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General Discussion / Re: West to East coast tandem tour with hotels?
« Last post by John Nettles on November 29, 2022, 07:21:13 pm »
Thanks! That is very helpful.

Avoiding the I-80 if it means we'd need to ride the portion you described as a 125 mile stretch with 3600' of climbing from Lander, WY, to Rawlins, WY might be worth it. We could definitely do that in a day as long as it was followed by some easier days. The 3,600' of elevation gain will definitely be challenging for us, but spread out over 125 miles makes it sound like it's probably not too much sustained steep climbing.

Thanks again,

Michael
I see you are riding in late September.  You should definitely consider the length of daylight.  On October 1st, Landers only has 11 hours 45 minutes of daylight.  July 1st has 15 hours 17 minutes.  Can you average (including stops) 11 miles an hour?  That means if you have just 1 hour of non-riding (pretty unlikely) your required average jumps to 11.6mph.  Sure it is doable if conditions favor you but what if you have a mechanical or a headwind?  Not trying to dissuade you; just want to ensure you are truly capable of doing it.

Totally agree about booking your West Yellowstone thru Jackson accommodations way in advance.  Which is another pain as you have to keep a schedule. You probably will be able to get a room but it might be one of the $450/night rooms.
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General Discussion / Re: West to East coast tandem tour with hotels?
« Last post by Melgar on November 29, 2022, 07:11:17 pm »
You will need to book your accommodations in Yellowstone National Park way, way, way in advance. Like now.

Do you think this is true even if we're passing through there during non-peak season, probably late Sept or early Oct? Or is it mainly a problem during the summer?

Thanks,
Michael
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General Discussion / Re: West to East coast tandem tour with hotels?
« Last post by John Nelson on November 29, 2022, 07:07:39 pm »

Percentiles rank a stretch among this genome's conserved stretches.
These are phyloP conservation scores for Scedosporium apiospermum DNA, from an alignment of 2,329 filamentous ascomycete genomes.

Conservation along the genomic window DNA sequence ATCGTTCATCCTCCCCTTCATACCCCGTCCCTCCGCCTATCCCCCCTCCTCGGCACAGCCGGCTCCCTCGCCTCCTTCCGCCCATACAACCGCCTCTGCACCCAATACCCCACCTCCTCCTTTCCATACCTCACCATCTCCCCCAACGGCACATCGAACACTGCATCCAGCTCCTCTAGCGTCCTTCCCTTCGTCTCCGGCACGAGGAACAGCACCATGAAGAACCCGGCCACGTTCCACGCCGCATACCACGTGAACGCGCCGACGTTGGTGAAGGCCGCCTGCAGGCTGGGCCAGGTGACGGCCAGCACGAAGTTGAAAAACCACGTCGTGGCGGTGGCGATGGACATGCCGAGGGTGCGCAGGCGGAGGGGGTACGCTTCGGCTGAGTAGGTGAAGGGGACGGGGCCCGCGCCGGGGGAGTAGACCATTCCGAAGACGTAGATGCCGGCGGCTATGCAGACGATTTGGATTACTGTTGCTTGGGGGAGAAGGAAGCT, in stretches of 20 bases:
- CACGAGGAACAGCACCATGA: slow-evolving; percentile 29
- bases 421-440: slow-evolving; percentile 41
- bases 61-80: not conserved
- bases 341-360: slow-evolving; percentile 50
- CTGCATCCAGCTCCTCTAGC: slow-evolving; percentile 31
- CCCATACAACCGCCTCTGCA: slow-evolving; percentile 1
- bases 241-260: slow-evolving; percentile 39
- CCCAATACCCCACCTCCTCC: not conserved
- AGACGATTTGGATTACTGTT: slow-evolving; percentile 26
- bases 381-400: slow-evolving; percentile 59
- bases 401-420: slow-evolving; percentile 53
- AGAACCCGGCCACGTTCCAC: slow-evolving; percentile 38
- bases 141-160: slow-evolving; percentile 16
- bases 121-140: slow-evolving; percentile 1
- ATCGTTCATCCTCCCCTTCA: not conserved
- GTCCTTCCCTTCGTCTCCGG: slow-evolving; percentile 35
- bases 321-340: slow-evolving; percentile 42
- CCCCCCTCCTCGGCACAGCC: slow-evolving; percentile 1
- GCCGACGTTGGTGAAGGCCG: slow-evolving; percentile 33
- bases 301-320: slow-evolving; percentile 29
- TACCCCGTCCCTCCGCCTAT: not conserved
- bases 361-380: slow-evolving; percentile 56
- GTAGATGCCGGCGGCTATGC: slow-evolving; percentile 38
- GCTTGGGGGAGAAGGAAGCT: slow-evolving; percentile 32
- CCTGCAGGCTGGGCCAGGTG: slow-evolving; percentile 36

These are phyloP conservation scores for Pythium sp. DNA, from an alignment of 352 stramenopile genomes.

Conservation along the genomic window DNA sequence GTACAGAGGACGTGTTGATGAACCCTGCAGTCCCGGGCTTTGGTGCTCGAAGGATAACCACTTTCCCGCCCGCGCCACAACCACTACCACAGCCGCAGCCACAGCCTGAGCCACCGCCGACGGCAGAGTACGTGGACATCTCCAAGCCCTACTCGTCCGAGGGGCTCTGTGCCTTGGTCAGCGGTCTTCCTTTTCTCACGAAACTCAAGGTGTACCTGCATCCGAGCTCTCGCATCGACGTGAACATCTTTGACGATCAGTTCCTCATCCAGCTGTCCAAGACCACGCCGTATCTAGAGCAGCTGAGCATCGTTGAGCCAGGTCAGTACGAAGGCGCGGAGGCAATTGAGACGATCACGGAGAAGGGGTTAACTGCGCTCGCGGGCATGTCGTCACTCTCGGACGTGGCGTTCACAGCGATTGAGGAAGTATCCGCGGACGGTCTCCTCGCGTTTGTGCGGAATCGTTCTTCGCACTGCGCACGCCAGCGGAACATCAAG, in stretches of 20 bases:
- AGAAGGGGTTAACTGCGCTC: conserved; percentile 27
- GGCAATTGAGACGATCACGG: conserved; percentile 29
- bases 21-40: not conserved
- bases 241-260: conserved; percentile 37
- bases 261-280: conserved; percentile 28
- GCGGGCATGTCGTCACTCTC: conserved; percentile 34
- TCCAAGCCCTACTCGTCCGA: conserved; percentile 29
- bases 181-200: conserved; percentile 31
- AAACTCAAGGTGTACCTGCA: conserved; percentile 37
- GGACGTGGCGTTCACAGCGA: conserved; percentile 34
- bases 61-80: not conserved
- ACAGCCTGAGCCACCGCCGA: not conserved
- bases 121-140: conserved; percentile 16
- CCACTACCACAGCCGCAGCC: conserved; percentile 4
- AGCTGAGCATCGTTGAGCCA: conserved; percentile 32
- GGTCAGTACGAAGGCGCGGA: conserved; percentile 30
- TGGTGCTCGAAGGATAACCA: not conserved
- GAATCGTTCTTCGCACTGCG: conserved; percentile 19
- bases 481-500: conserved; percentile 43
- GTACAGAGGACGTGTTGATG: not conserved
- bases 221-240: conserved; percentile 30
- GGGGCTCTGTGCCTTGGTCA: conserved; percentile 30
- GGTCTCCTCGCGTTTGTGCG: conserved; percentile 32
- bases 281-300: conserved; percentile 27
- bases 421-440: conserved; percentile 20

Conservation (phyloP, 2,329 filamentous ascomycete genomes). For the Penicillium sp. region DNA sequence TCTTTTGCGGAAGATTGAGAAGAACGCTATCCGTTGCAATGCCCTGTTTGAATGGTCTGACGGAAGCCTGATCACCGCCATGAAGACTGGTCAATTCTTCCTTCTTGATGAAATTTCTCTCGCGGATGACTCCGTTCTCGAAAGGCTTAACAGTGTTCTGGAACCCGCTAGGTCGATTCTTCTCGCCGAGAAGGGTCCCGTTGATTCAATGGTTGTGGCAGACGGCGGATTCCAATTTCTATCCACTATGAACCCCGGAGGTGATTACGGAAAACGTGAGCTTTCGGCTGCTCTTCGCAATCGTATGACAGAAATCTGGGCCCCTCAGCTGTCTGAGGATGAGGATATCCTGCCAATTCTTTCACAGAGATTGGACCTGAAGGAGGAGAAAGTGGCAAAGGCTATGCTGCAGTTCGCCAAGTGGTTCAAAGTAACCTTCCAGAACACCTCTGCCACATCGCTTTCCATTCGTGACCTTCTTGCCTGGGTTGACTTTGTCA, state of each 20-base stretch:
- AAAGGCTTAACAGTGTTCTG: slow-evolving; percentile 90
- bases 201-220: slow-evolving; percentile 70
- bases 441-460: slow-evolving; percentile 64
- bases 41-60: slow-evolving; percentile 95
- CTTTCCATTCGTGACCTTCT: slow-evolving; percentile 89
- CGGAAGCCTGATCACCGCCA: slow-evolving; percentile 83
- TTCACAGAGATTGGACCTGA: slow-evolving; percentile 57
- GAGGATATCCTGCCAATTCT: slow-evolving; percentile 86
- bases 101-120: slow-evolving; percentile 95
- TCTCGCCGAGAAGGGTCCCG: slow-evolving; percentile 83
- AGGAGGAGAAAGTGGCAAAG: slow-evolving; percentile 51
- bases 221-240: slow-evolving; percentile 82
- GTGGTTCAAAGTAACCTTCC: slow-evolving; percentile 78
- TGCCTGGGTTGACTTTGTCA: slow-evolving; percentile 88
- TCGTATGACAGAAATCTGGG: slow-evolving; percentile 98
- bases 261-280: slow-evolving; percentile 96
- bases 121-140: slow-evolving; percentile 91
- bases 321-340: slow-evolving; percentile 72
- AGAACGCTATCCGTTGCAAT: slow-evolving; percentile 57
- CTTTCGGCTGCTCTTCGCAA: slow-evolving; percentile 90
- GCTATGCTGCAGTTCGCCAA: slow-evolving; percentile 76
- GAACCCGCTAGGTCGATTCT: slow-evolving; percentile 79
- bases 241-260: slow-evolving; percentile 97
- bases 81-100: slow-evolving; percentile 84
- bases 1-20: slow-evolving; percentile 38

You will need to book your accommodations in Yellowstone National Park way, way, way in advance. Like now.
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General Discussion / Re: West to East coast tandem tour with hotels?
« Last post by Melgar on November 29, 2022, 07:03:18 pm »
Thanks! That is very helpful.

Avoiding the I-80 if it means we'd need to ride the portion you described as a 125 mile stretch with 3600' of climbing from Lander, WY, to Rawlins, WY might be worth it. We could definitely do that in a day as long as it was followed by some easier days. The 3,600' of elevation gain will definitely be challenging for us, but spread out over 125 miles makes it sound like it's probably not too much sustained steep climbing.

Thanks again,

Michael
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General Discussion / Re: West to East coast tandem tour with hotels?
« Last post by John Nettles on November 29, 2022, 06:49:43 pm »
First, welcome to the ACA Forums!

It is possible to do indoor only accommodations the entire way on almost all the routes BUT you need to plan carefully AND be willing to go substantially off route in order to do it. 
For instance, the TransAm route (a fantastic route) has a 125 mile stretch with 3600' of climbing from Lander, WY, to Rawlins, WY.  It can be done if you start real early on a late June day (long daylight) if the wind is favorable (it "usually" is in that direction).

However, if you leave the TA route in Jackson, WY, and head south toward Rock City and then take Interstate 80 (legal and the traffic volume is relatively low and you have a full shoulder) to Rawlins, the longest stretch without a hotel is from Pinedale to Rock City (102 miles with 1316' of climbing).  The big drawback is that riding on I-80 is not overly enjoyable.  Again, legal but blah.

My point is you can do it if you are willing to do some work arounds.  Wishing you a wonderful journey!

Tailwinds, John
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General Discussion / West to East coast tandem tour with hotels?
« Last post by Melgar on November 29, 2022, 06:14:22 pm »
My wife and I are beginning to look into planning a cross country (US) tandem trip from the West Coast to the East Coast. We rode from the Canadian border to our house in Los Angeles this summer (2022) and had a great trip. It was 1,750 miles in total, but we were able to plan the route in a way that allowed us to stay in hotels the entire trip. Our longest day was 80 miles and we rode a few days as little as 35 miles.